Wednesday, August 12, 2009 at 5:11 AM
In recent years, Myanmar has made news in the West for all the wrong reasons. Most notorious in this respect was when the military junta, which now rules this country, brutally cracked down on Buddhist monks who were leading protests for democratic freedoms, and then again when it inhumanely refused international aid for victims of Cyclone Nargis.
Conspicuous by its lack of coverage, however, was the junta’s detention of Myanmar’s democracy leader Aung San Suu Kyi. And this, by any objective criteria, is a glaring oversight; not least because Suu Kyi is to Myanmar what Nelson Mandela is to South Africa.
Granted, given that she has only been under house arrest, effectively, for 20 years, she has not suffered the privations Mandela endured doing hard labor in prison for 27 years.
All the same, her heroic, even if terminally futile, struggle to restore democracy has garnered her remarkable spurts of international attention and acclaim. Most notable in this respect was when she was awarded the Nobel Peace Prize in 1991 - after the National League for Democracy party she founded won a landslide general election (in 1990), which the military refused to recognize.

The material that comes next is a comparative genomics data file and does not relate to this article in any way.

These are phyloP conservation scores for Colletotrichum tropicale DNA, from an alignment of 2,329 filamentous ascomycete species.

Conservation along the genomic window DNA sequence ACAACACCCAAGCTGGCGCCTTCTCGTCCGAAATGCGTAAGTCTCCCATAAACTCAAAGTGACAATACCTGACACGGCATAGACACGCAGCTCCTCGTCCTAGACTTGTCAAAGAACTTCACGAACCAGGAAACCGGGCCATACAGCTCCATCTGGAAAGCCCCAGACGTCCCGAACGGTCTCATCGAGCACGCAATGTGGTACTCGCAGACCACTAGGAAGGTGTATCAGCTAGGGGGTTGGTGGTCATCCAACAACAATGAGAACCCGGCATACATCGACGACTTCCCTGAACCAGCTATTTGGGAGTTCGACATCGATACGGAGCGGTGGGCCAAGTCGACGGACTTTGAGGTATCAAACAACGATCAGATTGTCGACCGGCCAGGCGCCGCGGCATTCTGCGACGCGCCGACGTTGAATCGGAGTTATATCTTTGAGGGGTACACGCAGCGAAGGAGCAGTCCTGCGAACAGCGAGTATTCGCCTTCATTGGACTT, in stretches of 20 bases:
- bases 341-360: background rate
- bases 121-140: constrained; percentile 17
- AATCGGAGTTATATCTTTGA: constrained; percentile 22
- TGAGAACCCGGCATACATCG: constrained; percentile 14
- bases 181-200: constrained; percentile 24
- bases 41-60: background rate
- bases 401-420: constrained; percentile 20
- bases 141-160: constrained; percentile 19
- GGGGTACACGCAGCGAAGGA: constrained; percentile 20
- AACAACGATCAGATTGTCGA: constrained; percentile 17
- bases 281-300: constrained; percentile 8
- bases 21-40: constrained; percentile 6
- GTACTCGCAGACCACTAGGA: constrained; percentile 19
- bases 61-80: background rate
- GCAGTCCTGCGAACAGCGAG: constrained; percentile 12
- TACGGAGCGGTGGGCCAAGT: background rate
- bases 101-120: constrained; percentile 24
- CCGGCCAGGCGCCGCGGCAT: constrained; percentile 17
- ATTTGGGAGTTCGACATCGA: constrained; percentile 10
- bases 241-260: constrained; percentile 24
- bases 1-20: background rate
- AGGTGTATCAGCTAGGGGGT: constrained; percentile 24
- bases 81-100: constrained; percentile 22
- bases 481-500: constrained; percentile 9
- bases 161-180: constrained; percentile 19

In fact, fearing her popularity and this election result, the military placed her under house arrest and jailed thousands of her supporters in 1989.
And there’s no clearer indication that the ruling junta intends to keep her out of politics for the rest her life than the fact that it convicted her yesterday - after a show trial for violating the terms of her house arrest.
Specifically, she was accused of allowing a supportive American to stay in her home after he swam across a lake and showed up uninvited. She was sentenced to 18 months, which, as was the case in 1989, guarantees that she won’t be able to upset the military’s plan to put on show elections next year.
But please beware that condemnation of Suu Kyi’s conviction by Western leaders (like President Obama) and international organizations (like the UN) will prove utterly feckless. Because Myanmar’s ruling generals have about as much regard for their political censure and threats of sanctions as North Korean President Kim Jong-il.
Frankly, the struggle against military dictatorship in Myanmar does not inspire the kind of moral support in the West (or anywhere) that the struggle against Apartheid in South Africa did. And this is why the calls for Suu Kyi’s release from house arrest will continue to ring hollow juxtaposed to calls that precipitated Mandela’s release from prison.